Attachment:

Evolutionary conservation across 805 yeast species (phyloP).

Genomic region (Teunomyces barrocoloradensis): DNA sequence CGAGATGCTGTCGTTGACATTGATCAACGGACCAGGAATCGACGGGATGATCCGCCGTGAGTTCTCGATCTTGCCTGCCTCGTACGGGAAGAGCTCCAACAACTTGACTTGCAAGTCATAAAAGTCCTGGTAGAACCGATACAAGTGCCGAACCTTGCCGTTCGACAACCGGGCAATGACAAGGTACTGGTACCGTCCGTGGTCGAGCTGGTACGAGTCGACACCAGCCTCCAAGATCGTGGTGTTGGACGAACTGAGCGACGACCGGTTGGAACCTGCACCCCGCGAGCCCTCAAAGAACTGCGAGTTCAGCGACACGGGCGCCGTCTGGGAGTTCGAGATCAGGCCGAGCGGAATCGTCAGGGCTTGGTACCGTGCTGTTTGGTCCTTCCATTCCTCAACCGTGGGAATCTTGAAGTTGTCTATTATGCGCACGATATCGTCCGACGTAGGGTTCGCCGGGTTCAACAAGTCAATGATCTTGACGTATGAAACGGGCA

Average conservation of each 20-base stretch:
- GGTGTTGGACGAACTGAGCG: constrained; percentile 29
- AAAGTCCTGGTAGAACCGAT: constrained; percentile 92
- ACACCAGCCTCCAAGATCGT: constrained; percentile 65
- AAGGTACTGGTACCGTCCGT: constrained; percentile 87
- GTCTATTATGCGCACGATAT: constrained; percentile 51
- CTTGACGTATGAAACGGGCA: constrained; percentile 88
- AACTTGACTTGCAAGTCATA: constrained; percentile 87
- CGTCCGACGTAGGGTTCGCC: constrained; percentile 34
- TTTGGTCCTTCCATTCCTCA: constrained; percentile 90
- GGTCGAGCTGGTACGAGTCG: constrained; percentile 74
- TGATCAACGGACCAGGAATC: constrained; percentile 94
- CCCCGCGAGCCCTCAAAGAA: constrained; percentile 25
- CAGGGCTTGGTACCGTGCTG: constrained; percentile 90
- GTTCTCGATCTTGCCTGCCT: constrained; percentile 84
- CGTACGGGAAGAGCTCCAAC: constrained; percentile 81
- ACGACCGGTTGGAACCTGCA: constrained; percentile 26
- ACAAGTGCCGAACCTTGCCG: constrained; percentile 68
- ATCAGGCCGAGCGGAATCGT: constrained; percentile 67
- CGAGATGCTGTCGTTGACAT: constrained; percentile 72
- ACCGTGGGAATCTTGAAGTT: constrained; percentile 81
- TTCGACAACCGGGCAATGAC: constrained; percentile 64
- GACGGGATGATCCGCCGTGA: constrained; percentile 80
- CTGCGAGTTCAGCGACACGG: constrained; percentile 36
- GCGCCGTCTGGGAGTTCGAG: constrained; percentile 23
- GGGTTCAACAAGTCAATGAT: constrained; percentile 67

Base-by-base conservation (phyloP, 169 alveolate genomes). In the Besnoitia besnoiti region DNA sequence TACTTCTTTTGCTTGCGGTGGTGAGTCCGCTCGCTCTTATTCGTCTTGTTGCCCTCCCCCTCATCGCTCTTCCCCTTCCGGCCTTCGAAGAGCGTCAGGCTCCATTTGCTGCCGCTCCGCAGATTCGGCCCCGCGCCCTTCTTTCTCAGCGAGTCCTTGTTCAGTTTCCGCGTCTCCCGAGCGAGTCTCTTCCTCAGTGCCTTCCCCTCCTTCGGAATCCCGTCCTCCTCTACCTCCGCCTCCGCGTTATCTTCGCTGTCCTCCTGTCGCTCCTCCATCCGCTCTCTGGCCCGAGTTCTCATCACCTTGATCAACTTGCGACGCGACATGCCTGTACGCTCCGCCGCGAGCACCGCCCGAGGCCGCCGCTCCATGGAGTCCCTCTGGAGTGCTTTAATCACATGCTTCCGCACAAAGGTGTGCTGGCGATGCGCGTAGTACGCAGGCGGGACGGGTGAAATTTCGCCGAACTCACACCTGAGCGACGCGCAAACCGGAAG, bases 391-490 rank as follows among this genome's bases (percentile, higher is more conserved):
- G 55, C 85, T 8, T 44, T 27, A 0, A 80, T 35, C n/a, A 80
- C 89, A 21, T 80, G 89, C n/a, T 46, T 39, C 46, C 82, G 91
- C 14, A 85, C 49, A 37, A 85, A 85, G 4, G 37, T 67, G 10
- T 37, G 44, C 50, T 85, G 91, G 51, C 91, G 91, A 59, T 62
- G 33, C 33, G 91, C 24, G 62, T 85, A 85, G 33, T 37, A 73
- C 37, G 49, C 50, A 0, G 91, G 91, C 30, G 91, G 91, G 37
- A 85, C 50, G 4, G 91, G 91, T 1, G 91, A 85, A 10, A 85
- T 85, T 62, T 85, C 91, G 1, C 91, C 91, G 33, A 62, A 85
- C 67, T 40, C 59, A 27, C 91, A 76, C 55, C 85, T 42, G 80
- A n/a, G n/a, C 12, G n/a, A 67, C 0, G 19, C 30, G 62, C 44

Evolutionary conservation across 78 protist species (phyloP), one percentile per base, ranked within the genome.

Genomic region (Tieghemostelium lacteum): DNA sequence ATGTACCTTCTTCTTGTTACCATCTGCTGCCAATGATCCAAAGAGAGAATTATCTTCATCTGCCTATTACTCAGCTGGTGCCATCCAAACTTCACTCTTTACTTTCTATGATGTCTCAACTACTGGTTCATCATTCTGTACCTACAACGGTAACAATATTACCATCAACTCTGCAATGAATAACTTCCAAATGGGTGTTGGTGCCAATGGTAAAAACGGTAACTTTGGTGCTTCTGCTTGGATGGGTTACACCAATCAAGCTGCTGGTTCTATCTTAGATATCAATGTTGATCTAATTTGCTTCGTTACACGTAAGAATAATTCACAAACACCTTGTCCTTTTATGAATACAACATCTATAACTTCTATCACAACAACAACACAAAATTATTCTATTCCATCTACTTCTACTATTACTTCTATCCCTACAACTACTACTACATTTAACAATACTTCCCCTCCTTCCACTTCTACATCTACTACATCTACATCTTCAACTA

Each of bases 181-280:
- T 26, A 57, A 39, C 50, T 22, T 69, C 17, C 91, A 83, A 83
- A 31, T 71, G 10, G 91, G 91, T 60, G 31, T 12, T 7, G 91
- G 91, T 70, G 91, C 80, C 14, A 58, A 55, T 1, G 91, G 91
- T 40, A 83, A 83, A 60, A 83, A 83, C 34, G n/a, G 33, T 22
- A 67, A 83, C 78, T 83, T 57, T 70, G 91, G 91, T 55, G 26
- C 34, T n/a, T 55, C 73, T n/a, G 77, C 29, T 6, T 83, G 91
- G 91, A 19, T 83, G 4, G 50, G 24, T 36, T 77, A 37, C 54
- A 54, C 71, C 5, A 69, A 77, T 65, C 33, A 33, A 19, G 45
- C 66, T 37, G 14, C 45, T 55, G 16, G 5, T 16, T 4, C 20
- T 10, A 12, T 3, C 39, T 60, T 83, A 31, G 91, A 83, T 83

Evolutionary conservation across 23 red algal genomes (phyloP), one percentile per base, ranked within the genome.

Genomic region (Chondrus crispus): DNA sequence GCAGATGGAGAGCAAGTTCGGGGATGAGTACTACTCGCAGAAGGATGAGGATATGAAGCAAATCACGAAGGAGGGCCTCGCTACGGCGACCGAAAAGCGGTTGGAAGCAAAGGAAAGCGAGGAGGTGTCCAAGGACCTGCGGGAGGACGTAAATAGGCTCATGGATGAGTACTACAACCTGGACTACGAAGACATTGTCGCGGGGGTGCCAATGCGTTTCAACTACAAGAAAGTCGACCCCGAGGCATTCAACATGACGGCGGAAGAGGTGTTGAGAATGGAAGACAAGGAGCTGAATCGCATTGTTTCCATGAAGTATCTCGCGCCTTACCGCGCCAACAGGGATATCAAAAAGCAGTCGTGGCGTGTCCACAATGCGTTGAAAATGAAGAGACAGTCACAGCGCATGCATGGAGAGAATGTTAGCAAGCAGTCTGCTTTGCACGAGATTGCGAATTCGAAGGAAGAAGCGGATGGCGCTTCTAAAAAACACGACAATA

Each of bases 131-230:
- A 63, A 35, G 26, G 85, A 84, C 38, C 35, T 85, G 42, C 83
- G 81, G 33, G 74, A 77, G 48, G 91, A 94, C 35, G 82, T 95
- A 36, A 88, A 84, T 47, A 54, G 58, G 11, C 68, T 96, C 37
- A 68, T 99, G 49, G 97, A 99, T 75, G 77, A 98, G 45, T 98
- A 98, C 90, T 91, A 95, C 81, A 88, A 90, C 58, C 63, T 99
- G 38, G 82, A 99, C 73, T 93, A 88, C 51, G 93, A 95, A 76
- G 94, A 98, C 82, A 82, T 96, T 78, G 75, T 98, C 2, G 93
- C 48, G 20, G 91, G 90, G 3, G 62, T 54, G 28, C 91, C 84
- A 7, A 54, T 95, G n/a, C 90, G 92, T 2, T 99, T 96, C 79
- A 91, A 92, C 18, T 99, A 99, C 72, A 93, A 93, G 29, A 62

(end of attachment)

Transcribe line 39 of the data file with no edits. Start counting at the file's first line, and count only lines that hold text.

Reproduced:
- A n/a, G n/a, C 12, G n/a, A 67, C 0, G 19, C 30, G 62, C 44